Previously, I wrote about how best to manage the expectations through employing a Commissioned Artist. I thought given I have at least eight artists currently working on the Warhost that now would be a good time (a year on from when all this started) to provide some insights into utilising the industry.
If you're considering this route, much like myself, you're time poor, unskilled creatively (stick men defeat me) or a combination of both. I'm going to break this down into aspects; Types of artists, scale of business, time economy, skill sets, price/performance, quality and communications.
These are all factors that should be considered when doing business, especially if you have set expectations and wish to manage them appropriately. So let's start off with the premise;
1. Getting your house in order - Decide on what you want as the paint theme, what your budget is, how flexible you can be with it and a rough time frame. Ask on forums as to what has been experienced previously by others, that way you will validate whether your expectations are reasonable or not.
2. Creating a list, checking it twice - So you know what you want, now to find someone that can deliver. The list of potentials will require some match making. Decide on the type of skills required to carry out the look you're after. This could be purely brushwork, airbrushing or a combination of the two.
Other factors include what medium the artist is familiar working with. Metal, plastic and resin are the main ones, and each can pose their own unique hurdles if the artist is building them. Metal will require pinning, plastic can carry mold lines and resin can require heavy scrubbing/sanding/reshaping (often these are expensive luxury kits).
3. Down to business - So you know what you want, identified the skills required and have a list of potential candidates. Now it is time to unleash your inner "Spanish Inquisition". In your opening email/message/conversation, make certain the following questions are asked;
A) Do you have a price list or an hourly rate?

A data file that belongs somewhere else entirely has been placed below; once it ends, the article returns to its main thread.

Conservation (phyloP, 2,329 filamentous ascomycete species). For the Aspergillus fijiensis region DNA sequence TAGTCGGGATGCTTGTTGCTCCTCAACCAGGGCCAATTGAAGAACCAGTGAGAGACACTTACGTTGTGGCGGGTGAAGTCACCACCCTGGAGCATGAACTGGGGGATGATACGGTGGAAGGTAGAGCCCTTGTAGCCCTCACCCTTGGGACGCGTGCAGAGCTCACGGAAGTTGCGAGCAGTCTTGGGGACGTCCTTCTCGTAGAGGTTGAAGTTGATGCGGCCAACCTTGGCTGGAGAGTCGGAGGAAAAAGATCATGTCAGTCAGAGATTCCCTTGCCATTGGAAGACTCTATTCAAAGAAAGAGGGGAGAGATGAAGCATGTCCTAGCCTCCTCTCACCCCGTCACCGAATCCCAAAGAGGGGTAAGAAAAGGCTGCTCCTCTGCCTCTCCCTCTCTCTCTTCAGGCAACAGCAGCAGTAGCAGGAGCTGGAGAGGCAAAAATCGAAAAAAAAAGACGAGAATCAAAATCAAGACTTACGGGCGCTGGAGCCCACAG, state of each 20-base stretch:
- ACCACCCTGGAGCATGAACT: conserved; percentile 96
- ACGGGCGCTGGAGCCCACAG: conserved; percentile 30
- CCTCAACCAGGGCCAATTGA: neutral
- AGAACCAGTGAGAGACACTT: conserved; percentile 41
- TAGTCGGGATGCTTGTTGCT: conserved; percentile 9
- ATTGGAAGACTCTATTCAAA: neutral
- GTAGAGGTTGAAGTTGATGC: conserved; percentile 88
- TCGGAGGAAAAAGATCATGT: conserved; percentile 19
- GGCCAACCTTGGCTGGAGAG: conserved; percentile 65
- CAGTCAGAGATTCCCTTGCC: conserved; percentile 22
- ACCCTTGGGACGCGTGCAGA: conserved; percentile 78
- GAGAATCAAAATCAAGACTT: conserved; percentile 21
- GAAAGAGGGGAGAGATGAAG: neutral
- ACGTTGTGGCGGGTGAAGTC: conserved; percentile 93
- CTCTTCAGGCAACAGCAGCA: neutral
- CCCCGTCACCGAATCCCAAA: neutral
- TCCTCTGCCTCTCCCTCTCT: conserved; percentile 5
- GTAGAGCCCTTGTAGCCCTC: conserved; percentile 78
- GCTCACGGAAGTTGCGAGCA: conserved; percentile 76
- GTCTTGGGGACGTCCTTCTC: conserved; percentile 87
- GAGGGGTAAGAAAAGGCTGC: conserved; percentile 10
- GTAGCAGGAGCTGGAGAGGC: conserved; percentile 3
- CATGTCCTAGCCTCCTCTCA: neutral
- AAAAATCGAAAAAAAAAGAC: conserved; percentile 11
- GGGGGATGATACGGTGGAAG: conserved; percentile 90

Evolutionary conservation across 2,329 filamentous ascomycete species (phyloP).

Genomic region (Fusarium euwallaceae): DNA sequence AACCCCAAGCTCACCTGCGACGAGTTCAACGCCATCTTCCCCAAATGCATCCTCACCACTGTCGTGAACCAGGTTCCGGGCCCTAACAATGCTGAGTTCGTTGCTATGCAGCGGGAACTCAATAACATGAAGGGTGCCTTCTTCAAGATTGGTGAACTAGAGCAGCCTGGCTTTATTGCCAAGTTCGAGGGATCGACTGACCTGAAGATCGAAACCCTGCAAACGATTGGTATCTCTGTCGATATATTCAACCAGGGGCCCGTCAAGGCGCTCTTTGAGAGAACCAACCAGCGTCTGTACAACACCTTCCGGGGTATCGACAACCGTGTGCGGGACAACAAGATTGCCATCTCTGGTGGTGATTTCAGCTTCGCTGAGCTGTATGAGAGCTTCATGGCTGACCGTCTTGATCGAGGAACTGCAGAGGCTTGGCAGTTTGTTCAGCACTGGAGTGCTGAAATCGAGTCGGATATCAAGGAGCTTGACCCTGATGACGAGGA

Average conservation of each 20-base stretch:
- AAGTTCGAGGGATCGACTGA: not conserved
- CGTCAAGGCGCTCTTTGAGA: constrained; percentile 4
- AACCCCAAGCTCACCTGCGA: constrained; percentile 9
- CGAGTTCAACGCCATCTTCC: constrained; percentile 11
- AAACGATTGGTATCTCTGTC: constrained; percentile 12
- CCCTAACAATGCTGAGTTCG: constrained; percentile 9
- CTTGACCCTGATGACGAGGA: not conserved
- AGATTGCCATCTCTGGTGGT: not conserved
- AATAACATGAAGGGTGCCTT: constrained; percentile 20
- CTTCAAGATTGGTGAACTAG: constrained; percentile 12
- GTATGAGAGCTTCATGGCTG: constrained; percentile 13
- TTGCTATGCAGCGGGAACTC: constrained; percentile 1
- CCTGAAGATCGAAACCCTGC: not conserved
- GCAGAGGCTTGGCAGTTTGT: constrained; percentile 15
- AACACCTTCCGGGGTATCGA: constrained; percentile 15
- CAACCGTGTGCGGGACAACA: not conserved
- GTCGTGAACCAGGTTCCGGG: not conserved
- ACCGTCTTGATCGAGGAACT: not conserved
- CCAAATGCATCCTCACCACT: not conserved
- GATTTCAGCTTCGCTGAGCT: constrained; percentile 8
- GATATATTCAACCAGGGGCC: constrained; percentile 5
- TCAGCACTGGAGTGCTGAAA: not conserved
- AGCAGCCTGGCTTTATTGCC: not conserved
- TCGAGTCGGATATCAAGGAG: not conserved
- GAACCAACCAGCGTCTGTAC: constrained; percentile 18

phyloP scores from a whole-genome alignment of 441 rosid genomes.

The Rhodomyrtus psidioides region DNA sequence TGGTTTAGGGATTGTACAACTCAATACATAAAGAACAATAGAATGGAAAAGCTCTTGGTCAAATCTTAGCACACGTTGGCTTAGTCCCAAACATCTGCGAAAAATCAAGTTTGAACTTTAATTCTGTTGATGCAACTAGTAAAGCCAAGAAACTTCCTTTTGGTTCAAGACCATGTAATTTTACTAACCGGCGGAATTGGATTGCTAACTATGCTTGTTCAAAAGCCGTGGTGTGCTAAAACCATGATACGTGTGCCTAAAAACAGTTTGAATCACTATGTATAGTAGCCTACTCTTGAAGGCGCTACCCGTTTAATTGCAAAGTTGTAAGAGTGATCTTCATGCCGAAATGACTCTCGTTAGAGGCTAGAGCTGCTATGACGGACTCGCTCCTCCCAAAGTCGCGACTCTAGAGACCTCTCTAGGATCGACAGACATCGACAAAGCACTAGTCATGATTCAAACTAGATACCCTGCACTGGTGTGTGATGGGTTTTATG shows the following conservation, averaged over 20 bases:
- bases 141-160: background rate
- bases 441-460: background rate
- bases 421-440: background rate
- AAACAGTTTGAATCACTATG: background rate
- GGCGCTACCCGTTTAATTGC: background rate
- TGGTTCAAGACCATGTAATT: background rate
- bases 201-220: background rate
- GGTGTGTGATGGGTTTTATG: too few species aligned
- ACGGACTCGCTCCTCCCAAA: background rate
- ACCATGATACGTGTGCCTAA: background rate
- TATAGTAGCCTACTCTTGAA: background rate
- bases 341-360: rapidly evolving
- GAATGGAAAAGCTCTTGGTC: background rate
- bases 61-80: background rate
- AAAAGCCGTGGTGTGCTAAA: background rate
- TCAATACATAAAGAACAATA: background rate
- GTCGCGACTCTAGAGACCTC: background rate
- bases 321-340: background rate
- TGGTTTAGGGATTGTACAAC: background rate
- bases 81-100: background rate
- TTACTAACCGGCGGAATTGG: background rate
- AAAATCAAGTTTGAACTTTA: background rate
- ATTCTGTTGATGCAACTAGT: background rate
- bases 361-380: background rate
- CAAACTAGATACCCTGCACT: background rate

B) How large is your operation? How long have you been operational?
C) Please provide an example army/model that you/your studio have completed
D) What was the turn around time involved for the project?
E) What was the cost of the project?
F) How does the business work schedule look presently and for the next 6 months?
G) Where is the company based? (do not be afraid to seek artists abroad)
Asking these questions will give you a fair idea of the time it will take and quality produced. Further to this, you can then get an idea of whether the studio is snowed under (delaying things, including communications), out of budget or under staffed. The response can be broken down further from these details - for example; A studio charging $20/hr that takes twice as long to do a miniature will end up costing $40, compared to another studio which may charge $30/hr that can do the same quality in half the time.
4. Assessing the field of play - You now have a list of artists, have ranked them in order of preference (skill/cost/performance/turnaround). Find out where they advertise, and query those who have had work done. This will be a good indicator as to whether the answers you have marry up with reality. If nothing suits, keep shopping around.
As an example, I spent a month looking for someone capable of doing high end work on my War Machines. I will use Steve in this instance; His communications were quick (and still are), quality of work displayed in a portfolio (CMON, Blogger, Website), good references, very affordable (compared to other quotes - one extreme was $4500 for a Revenant!?) and manages his workload extremely well. So the talent is out there folks, it is just up to you to do a bit of research :)